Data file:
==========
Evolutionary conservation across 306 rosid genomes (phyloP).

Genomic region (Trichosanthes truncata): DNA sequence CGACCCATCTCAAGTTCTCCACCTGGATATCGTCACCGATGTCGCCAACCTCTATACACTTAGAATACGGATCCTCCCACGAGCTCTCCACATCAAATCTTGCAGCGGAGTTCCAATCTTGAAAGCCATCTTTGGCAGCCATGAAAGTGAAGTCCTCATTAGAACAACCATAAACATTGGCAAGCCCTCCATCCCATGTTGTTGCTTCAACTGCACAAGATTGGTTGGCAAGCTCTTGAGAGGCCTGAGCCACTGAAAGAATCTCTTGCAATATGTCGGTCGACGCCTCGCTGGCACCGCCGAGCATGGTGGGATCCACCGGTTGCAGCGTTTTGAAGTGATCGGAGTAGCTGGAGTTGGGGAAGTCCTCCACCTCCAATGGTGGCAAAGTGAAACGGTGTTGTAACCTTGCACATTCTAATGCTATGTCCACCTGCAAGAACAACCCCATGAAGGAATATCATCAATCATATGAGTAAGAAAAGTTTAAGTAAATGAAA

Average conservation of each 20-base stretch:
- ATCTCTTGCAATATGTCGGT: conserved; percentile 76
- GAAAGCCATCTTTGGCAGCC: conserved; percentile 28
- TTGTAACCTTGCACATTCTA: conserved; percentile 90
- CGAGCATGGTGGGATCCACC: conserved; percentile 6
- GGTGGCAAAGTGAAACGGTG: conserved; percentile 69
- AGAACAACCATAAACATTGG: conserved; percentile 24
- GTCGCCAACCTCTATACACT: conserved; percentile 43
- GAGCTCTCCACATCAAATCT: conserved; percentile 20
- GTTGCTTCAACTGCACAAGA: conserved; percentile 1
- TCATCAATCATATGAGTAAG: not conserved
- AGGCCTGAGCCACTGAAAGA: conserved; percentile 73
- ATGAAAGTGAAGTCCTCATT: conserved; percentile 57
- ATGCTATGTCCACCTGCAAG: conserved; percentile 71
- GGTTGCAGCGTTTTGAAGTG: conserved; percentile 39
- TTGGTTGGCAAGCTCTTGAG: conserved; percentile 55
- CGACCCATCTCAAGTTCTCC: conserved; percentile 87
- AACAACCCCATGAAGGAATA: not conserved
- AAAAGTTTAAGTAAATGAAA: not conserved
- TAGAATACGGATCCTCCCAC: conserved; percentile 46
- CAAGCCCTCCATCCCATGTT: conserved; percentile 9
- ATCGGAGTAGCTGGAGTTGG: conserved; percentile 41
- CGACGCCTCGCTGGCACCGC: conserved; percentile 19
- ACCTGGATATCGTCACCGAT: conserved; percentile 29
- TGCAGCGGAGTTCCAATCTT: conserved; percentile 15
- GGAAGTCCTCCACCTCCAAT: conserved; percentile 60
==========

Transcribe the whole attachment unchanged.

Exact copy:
Evolutionary conservation across 306 rosid genomes (phyloP).

Genomic region (Trichosanthes truncata): DNA sequence CGACCCATCTCAAGTTCTCCACCTGGATATCGTCACCGATGTCGCCAACCTCTATACACTTAGAATACGGATCCTCCCACGAGCTCTCCACATCAAATCTTGCAGCGGAGTTCCAATCTTGAAAGCCATCTTTGGCAGCCATGAAAGTGAAGTCCTCATTAGAACAACCATAAACATTGGCAAGCCCTCCATCCCATGTTGTTGCTTCAACTGCACAAGATTGGTTGGCAAGCTCTTGAGAGGCCTGAGCCACTGAAAGAATCTCTTGCAATATGTCGGTCGACGCCTCGCTGGCACCGCCGAGCATGGTGGGATCCACCGGTTGCAGCGTTTTGAAGTGATCGGAGTAGCTGGAGTTGGGGAAGTCCTCCACCTCCAATGGTGGCAAAGTGAAACGGTGTTGTAACCTTGCACATTCTAATGCTATGTCCACCTGCAAGAACAACCCCATGAAGGAATATCATCAATCATATGAGTAAGAAAAGTTTAAGTAAATGAAA

Average conservation of each 20-base stretch:
- ATCTCTTGCAATATGTCGGT: conserved; percentile 76
- GAAAGCCATCTTTGGCAGCC: conserved; percentile 28
- TTGTAACCTTGCACATTCTA: conserved; percentile 90
- CGAGCATGGTGGGATCCACC: conserved; percentile 6
- GGTGGCAAAGTGAAACGGTG: conserved; percentile 69
- AGAACAACCATAAACATTGG: conserved; percentile 24
- GTCGCCAACCTCTATACACT: conserved; percentile 43
- GAGCTCTCCACATCAAATCT: conserved; percentile 20
- GTTGCTTCAACTGCACAAGA: conserved; percentile 1
- TCATCAATCATATGAGTAAG: not conserved
- AGGCCTGAGCCACTGAAAGA: conserved; percentile 73
- ATGAAAGTGAAGTCCTCATT: conserved; percentile 57
- ATGCTATGTCCACCTGCAAG: conserved; percentile 71
- GGTTGCAGCGTTTTGAAGTG: conserved; percentile 39
- TTGGTTGGCAAGCTCTTGAG: conserved; percentile 55
- CGACCCATCTCAAGTTCTCC: conserved; percentile 87
- AACAACCCCATGAAGGAATA: not conserved
- AAAAGTTTAAGTAAATGAAA: not conserved
- TAGAATACGGATCCTCCCAC: conserved; percentile 46
- CAAGCCCTCCATCCCATGTT: conserved; percentile 9
- ATCGGAGTAGCTGGAGTTGG: conserved; percentile 41
- CGACGCCTCGCTGGCACCGC: conserved; percentile 19
- ACCTGGATATCGTCACCGAT: conserved; percentile 29
- TGCAGCGGAGTTCCAATCTT: conserved; percentile 15
- GGAAGTCCTCCACCTCCAAT: conserved; percentile 60